I just wrote a post for the D.C. Food for All blog, a community of folks involved in food sustainability and justice issues. It includes advocates, growers, and eaters from all across the spectrum, from people working in food banks to organizers of farmers’ markets. They’re a great group that is all about something I deeply believe in – that everyone deserves good, sustainable food.
I blogged about the workshops we put on for Ecolocity, several which I organized myself. In particular, I mention the Building a Tumbling Composter and Composting with Worms workshops, which I’ll talk about here in later entries.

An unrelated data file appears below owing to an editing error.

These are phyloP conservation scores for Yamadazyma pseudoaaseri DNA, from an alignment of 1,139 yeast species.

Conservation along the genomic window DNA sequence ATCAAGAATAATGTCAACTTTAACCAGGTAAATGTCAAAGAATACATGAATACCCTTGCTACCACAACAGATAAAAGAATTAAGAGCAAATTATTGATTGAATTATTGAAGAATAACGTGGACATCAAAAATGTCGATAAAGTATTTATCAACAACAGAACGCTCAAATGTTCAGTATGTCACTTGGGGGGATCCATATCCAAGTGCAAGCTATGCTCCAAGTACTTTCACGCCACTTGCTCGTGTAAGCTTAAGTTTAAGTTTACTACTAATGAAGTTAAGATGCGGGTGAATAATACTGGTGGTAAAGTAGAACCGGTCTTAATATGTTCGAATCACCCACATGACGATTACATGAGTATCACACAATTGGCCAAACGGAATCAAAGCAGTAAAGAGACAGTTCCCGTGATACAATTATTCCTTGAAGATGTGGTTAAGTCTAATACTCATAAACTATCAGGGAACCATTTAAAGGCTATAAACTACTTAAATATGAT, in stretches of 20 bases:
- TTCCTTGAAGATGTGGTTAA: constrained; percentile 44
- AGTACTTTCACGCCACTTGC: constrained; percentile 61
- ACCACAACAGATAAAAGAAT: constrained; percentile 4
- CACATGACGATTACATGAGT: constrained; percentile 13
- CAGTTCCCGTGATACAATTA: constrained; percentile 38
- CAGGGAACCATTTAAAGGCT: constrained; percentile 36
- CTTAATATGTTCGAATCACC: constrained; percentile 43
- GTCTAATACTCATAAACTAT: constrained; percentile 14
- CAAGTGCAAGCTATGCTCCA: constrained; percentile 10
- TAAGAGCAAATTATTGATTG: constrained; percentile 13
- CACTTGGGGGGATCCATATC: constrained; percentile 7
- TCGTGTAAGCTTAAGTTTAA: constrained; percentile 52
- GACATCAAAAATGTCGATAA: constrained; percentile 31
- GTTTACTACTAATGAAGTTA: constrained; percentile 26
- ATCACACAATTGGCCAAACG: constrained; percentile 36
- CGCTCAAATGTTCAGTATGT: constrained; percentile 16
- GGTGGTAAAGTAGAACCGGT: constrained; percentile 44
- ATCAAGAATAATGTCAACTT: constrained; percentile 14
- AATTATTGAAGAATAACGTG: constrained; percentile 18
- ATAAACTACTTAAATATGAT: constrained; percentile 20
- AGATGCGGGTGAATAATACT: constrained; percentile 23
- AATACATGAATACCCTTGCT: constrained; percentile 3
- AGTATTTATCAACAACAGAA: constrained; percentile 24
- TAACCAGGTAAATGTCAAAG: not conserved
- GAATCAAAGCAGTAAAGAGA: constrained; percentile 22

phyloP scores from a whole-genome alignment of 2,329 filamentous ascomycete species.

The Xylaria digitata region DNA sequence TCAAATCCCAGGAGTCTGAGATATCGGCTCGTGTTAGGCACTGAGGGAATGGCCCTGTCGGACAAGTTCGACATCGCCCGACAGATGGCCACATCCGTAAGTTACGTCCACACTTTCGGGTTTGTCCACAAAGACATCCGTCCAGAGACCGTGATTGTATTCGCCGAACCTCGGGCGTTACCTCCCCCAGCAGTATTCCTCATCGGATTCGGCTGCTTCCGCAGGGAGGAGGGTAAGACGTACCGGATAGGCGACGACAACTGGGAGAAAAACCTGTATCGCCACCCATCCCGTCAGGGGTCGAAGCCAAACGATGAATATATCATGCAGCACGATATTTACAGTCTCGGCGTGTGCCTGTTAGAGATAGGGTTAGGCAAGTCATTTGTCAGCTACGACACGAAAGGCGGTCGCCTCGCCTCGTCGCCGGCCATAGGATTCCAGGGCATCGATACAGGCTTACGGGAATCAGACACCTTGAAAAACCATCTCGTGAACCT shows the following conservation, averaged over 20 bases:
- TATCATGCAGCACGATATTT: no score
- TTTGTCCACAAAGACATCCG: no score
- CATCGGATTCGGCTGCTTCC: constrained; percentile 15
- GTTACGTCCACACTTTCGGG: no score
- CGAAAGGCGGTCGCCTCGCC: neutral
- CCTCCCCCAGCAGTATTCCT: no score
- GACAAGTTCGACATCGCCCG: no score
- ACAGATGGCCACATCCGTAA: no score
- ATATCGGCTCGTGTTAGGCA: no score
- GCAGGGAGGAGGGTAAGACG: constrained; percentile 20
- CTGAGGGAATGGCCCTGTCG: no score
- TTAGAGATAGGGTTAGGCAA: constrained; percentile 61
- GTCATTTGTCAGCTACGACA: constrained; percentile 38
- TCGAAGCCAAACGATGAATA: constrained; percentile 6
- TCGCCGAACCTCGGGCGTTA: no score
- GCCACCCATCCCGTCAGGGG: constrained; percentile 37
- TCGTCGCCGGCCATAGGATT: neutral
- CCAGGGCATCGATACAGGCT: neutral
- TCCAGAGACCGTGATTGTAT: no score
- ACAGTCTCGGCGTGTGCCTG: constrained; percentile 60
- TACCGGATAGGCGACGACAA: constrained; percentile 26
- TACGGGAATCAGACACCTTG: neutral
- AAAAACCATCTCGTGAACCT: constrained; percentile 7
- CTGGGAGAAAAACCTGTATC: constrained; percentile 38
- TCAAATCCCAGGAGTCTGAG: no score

Here’s the first paragraph of the post…
True social, economic, and environmental sustainability relies on empowerment. We can never fix the unjust and unhealthy social structures we have in place if people must still rely on them for their food and other necessary needs. At Ecolocity, we believe that one of the best ways to empower people is to collectively learn skills that will be useful in a post-oil economy. These skills include gardening, composting, water capture, preserving food, and much more. The Transition Movement, which Ecolocity is a part of, calls this “reskilling.” Although some of these skills were known and valued in the past, we also embrace new ideas and methods that may have never been used before but are needed to solve problems in our urban environment.
Read the rest at the Food for All Blog….